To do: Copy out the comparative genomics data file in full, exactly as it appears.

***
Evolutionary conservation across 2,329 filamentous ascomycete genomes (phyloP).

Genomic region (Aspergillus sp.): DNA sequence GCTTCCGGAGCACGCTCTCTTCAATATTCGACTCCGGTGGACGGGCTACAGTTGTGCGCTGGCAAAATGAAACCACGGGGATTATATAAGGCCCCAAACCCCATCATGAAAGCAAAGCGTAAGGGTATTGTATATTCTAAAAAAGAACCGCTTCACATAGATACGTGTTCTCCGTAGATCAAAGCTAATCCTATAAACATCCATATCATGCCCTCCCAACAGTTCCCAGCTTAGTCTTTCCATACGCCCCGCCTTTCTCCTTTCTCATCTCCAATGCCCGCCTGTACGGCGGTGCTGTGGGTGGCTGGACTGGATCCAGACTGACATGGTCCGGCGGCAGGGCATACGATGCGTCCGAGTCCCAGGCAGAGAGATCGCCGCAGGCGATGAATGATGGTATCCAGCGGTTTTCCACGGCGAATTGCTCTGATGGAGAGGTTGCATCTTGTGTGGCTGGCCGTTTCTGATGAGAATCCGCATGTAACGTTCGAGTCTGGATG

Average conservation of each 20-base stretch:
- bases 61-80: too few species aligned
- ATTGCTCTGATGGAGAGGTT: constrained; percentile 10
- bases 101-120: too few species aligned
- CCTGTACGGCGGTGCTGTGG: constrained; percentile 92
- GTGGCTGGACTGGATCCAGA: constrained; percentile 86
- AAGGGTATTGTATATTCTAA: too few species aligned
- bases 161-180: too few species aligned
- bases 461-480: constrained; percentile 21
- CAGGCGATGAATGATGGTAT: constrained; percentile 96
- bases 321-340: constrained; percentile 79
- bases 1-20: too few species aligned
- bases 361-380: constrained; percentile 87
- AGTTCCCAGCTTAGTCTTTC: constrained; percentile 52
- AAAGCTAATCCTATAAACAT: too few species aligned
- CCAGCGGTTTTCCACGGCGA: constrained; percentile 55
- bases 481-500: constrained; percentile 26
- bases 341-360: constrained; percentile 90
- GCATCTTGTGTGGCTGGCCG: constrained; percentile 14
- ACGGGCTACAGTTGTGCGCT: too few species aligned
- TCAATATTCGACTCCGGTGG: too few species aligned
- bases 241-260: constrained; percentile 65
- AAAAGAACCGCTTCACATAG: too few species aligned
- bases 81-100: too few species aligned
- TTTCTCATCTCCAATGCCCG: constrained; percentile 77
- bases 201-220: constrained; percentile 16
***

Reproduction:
Evolutionary conservation across 2,329 filamentous ascomycete genomes (phyloP).

Genomic region (Aspergillus sp.): DNA sequence GCTTCCGGAGCACGCTCTCTTCAATATTCGACTCCGGTGGACGGGCTACAGTTGTGCGCTGGCAAAATGAAACCACGGGGATTATATAAGGCCCCAAACCCCATCATGAAAGCAAAGCGTAAGGGTATTGTATATTCTAAAAAAGAACCGCTTCACATAGATACGTGTTCTCCGTAGATCAAAGCTAATCCTATAAACATCCATATCATGCCCTCCCAACAGTTCCCAGCTTAGTCTTTCCATACGCCCCGCCTTTCTCCTTTCTCATCTCCAATGCCCGCCTGTACGGCGGTGCTGTGGGTGGCTGGACTGGATCCAGACTGACATGGTCCGGCGGCAGGGCATACGATGCGTCCGAGTCCCAGGCAGAGAGATCGCCGCAGGCGATGAATGATGGTATCCAGCGGTTTTCCACGGCGAATTGCTCTGATGGAGAGGTTGCATCTTGTGTGGCTGGCCGTTTCTGATGAGAATCCGCATGTAACGTTCGAGTCTGGATG

Average conservation of each 20-base stretch:
- bases 61-80: too few species aligned
- ATTGCTCTGATGGAGAGGTT: constrained; percentile 10
- bases 101-120: too few species aligned
- CCTGTACGGCGGTGCTGTGG: constrained; percentile 92
- GTGGCTGGACTGGATCCAGA: constrained; percentile 86
- AAGGGTATTGTATATTCTAA: too few species aligned
- bases 161-180: too few species aligned
- bases 461-480: constrained; percentile 21
- CAGGCGATGAATGATGGTAT: constrained; percentile 96
- bases 321-340: constrained; percentile 79
- bases 1-20: too few species aligned
- bases 361-380: constrained; percentile 87
- AGTTCCCAGCTTAGTCTTTC: constrained; percentile 52
- AAAGCTAATCCTATAAACAT: too few species aligned
- CCAGCGGTTTTCCACGGCGA: constrained; percentile 55
- bases 481-500: constrained; percentile 26
- bases 341-360: constrained; percentile 90
- GCATCTTGTGTGGCTGGCCG: constrained; percentile 14
- ACGGGCTACAGTTGTGCGCT: too few species aligned
- TCAATATTCGACTCCGGTGG: too few species aligned
- bases 241-260: constrained; percentile 65
- AAAAGAACCGCTTCACATAG: too few species aligned
- bases 81-100: too few species aligned
- TTTCTCATCTCCAATGCCCG: constrained; percentile 77
- bases 201-220: constrained; percentile 16